Wednesday, 5 September 2007

Counter Terrorism and the Surveillance State

As news breaks that the Germans have foiled a 'massive bomb plot' aimed at Frankfurt Airport and Ramstein Army Base, as well as the usual infidel haunts like pubs and clubs - in probable commemoration of the September 11 attacks in a few days time - we have been discussing current anti-terror measures in the European Parliament.

The debate was scheduled in July, and, given that the summer was clearly some sort of down-time for Europe's Al-Qaeda affiliates (perhaps they were off in warmer climes, enjoying the sun n'surf or a bit of jihadi training after the cock-up that was the flaming Jeep 'attack' on Glasgow airport) we had prepared a lot of statements about EU laws not being proportionate to threats. Today's revelations throws that into relief somewhat. But I still stand by the Liberal line.

Let me expand. Compared to, say, the Cold War period or even the IRA's reign of terror in the 70s and 80s, Europe is actually a safer place today than it was for many years. That many believe it isn't is testament to the success of propaganda designed to manipulate our sense of insecurity for political ends, most especially those of state surveillance and control of ordinary citizens, like me.

Before you protest against my loony liberalism in the face of fundamentalism I should point out that there is a big difference between introducing a) measures that actually combat terrorism, b) those which are designed to reassure the public -the legislative equivalent of a press release - and c) those which are really designed to deal with domestic issues under cover of the foreign threat. 3 obvious examples would be a) improving cross border police cooperation and harmonising extradition procedures for suspects, b) not letting liquids - or indeed lipsticks - on board planes and c) retaining sensitive data on the population at large, for indefinite periods of time.

All three have been legislated at European Level as part of our response to the terrorist threat. Yet only one, as far as I can see, is actually of any use at all (that's a, not b or c, in case you didnt work it out). B is mostly designed to reassure the public we are doing something (or indeed anything) while we think of a useful response to the problem, and C is designed to bring in through the backdoor a law which will be used against citizens of that state and would never, in a million years, be passed by a democratic parliament back home. In fact, the only reason it can be passed at European level is because deals are done behind closed doors in Council. Once the Ministers shake hands, no parliamentary scrutiny is ever brought to bear on their decisions. We are supposed to take them on trust.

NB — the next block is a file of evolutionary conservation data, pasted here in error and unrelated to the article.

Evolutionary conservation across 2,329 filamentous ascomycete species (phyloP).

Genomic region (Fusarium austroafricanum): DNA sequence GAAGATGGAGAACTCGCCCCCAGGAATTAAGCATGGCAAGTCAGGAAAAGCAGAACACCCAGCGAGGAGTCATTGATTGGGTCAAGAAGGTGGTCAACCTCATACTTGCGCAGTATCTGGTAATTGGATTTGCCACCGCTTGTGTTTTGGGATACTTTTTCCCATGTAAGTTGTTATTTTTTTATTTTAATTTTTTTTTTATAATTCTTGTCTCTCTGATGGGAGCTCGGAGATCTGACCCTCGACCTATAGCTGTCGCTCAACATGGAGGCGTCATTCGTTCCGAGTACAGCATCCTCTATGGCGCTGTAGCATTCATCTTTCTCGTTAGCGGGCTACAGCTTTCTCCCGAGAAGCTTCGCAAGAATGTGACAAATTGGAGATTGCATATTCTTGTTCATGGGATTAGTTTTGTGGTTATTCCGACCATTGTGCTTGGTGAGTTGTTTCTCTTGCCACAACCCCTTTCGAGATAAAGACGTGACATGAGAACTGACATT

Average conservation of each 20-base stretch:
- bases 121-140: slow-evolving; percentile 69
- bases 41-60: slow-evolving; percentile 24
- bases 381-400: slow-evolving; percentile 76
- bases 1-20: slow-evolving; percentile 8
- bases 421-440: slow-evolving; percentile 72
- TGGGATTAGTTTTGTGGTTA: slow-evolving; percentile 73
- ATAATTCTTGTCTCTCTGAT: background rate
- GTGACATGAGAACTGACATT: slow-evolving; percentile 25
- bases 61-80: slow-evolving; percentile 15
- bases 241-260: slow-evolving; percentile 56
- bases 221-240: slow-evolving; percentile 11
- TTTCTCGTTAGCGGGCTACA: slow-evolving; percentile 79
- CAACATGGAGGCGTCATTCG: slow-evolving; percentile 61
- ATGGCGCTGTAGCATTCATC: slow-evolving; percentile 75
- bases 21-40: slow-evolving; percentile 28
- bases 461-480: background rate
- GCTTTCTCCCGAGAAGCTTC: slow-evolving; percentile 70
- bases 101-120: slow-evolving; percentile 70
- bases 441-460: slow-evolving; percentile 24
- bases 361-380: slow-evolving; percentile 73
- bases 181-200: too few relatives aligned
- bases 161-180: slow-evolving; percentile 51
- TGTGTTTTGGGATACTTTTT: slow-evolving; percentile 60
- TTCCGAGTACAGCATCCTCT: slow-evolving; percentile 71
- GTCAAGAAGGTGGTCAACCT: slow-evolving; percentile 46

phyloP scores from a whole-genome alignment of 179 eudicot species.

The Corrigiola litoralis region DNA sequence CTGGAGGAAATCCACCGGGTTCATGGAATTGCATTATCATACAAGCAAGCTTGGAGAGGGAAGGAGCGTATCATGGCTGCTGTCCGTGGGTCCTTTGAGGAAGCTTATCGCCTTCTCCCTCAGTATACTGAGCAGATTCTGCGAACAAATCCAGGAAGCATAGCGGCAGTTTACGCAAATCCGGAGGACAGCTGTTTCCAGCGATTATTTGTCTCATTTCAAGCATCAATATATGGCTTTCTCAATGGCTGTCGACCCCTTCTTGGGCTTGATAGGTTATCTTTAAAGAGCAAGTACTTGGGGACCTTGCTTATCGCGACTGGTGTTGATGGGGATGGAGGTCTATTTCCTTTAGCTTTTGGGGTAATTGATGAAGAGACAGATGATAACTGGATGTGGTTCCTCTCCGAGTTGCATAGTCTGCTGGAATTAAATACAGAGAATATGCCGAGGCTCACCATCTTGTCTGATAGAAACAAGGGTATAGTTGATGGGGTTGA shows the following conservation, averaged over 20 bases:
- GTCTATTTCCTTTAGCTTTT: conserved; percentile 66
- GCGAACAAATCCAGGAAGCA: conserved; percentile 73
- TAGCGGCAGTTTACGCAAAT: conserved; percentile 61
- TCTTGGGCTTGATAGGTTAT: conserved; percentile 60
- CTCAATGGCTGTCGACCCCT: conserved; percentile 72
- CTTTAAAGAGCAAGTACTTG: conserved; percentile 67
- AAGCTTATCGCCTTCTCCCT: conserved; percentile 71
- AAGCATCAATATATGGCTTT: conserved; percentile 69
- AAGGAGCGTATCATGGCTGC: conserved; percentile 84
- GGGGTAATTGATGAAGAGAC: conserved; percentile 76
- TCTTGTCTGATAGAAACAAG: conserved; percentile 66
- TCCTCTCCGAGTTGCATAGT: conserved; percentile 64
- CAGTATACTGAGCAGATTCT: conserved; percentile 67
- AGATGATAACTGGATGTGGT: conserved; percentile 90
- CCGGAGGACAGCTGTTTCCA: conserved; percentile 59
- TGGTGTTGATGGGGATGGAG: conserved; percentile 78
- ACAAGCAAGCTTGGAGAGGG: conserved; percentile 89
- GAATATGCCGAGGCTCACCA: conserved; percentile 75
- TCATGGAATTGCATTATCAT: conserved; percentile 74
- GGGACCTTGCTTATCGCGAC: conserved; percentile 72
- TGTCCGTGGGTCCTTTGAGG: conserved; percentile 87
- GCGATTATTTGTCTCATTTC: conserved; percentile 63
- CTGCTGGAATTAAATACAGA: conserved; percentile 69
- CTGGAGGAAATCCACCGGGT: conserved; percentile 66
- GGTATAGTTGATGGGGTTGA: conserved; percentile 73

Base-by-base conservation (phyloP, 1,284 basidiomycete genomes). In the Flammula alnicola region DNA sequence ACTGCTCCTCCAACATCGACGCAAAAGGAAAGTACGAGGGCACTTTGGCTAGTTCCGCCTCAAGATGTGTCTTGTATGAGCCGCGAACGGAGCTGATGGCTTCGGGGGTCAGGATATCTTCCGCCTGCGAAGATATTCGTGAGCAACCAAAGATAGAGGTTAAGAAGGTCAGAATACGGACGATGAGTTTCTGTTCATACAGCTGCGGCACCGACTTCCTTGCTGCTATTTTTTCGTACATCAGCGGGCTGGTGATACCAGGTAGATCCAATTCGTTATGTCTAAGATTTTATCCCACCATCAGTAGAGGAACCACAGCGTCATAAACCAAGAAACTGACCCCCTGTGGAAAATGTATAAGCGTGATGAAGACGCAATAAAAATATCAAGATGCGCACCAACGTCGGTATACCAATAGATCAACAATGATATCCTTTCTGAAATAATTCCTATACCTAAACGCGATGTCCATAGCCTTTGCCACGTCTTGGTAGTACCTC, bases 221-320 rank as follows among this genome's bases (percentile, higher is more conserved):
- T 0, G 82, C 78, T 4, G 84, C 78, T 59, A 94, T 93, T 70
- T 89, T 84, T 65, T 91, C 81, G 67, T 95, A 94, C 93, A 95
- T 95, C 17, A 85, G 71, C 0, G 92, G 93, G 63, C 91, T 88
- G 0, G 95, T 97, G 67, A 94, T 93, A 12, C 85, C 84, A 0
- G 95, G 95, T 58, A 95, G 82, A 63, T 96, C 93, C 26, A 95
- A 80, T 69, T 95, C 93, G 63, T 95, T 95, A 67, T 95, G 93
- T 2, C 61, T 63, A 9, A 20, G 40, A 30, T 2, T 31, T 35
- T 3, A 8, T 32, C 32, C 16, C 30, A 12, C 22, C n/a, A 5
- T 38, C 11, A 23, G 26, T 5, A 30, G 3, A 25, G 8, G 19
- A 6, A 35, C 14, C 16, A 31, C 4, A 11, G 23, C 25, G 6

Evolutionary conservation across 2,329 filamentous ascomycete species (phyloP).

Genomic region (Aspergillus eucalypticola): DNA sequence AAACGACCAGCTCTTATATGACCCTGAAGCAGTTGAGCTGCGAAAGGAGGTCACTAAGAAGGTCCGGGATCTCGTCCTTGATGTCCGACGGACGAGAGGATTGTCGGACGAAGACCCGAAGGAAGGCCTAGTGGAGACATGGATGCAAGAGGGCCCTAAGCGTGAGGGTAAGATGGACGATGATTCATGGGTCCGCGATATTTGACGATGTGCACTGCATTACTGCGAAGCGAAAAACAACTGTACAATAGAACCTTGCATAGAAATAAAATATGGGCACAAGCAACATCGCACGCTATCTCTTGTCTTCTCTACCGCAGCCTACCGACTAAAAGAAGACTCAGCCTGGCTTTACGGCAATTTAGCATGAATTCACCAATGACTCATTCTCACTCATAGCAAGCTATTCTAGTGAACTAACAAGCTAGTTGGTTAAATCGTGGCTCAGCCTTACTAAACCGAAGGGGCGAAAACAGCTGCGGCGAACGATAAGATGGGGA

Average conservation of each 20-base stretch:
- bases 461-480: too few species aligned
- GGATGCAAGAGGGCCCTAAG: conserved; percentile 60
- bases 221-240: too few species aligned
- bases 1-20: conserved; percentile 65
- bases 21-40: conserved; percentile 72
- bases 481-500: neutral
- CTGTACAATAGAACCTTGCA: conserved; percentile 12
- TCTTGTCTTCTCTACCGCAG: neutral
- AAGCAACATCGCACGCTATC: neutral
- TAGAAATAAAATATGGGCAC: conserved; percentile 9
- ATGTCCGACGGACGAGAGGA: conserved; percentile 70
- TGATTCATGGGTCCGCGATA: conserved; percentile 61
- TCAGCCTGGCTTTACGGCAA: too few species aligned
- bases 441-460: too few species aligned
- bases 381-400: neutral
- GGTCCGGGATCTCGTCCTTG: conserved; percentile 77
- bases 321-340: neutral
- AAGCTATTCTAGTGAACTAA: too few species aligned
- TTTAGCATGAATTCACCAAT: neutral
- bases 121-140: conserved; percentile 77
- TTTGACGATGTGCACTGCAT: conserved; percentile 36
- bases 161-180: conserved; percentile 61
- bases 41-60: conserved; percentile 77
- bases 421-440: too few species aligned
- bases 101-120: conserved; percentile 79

The deficiencies of such a system are quite obvious. First, we have no method of evaluating - in a transparent manner - the laws which are put through in private. As such, with no sunset clauses to speak of, legislation can remain on the statute book without proper scrutiny. For any rational person this is clearly damaging to civil liberties. Insisting that such and such a law is in fact imposed by Brussels is just another way of getting round the legal safeguards to our rights that Constitutions are supposed to establish.

I uncovered a little historical snippet in the New York Times to illustrate the dangers of such a situation. In the autumn of 68BC the world's only superpower suffered a terrorist attack by a loosely organised band of pirates. In panic, according to Plutarch, the Roman Senate granted Pompey "absolute authority and uncontrolled power over everyone" through the Lex Gabinia.
By the oldest trick in the book, the military high command subverted Liberty, Democracy and the Constitution with the assent of Rome's frightened citizens. Sound familiar?

It should do. News that DNA storgage in Britain is higher than any in the world (we do manage to do the surveillance state better than anyone else: we also have 50% of the world's CCTV cameras, or something) is frightening. Since 2004, the data of everyone arrested for a recordable offence in England and Wales - all but the most minor offences - has remained on file regardless of their age, the seriousness of their alleged offence, and whether or not they were prosecuted. Now thanks to the EU Data Retention law - pushed through during the UK Presidency after the government failed to get it through the Commons - the scope of such institutionalised surveillance has been vastly widened.

Tellingly, according to Home Office Figures, that amounts to 5.2% of the UK population including nearly 40% of black men, 13% of Asian men but only 9% of white men. What we are creating, in effect, is a system of racial profiling that will lead to many more being prosecuted for crimes they did not commit.How so, sceptics will gasp? Well, as with the Criminal Record Bureau database, its not as watertight as it sounds. Seemingly, over 2000 people have been refused work or arrested because their details ressembled those of known paedophiles and criminals. Yet, judges now want to extend DNA profiling to everyone in the UK, including foreign visitors. Reassuring, non?

Let's go after the terrorist types. But let's do it in a manner that doesn't undermine our own freedoms and culture at the same time. If we let our governments go down that line we may as well be living in a dictatorship like Saudi Arabia. The Lex Gabinia was a classic illustration of the law of unintended consequences: it fatally subverted the institution it was supposed to protect. Let us hope that Europe's anti-terror laws do not do the same.

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